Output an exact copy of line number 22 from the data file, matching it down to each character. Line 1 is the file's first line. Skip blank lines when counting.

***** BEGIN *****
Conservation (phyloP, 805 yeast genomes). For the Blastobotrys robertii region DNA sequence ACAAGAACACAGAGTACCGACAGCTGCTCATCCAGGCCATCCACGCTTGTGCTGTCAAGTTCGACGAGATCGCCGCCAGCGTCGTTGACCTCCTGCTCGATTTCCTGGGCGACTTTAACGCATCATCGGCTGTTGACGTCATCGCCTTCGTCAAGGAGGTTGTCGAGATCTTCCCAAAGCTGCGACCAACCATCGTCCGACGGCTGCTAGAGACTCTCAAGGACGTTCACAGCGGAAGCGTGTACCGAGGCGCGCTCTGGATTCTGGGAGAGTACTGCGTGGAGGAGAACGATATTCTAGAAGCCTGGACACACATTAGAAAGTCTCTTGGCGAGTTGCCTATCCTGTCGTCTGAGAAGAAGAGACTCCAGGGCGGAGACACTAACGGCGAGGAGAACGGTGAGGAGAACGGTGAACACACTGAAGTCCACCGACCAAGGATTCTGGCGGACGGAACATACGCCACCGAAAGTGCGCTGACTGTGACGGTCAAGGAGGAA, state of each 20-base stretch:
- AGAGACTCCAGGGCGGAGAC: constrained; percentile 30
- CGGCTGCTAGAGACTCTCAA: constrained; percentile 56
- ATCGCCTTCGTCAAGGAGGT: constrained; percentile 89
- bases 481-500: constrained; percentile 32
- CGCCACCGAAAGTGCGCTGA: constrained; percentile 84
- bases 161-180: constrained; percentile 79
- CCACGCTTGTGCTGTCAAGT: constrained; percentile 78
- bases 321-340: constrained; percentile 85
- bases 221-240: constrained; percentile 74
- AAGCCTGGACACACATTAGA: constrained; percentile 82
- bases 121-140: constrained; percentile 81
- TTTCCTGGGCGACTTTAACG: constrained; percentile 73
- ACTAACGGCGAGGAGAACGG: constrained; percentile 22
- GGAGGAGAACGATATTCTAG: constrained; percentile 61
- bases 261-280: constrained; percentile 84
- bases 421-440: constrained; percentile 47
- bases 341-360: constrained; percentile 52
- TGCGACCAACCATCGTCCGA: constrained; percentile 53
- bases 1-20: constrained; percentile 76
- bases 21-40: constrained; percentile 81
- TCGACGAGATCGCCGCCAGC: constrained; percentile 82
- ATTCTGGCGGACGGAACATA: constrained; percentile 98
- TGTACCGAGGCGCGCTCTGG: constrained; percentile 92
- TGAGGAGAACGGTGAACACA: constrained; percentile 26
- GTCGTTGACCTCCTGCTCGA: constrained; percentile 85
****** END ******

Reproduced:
- TCGACGAGATCGCCGCCAGC: constrained; percentile 82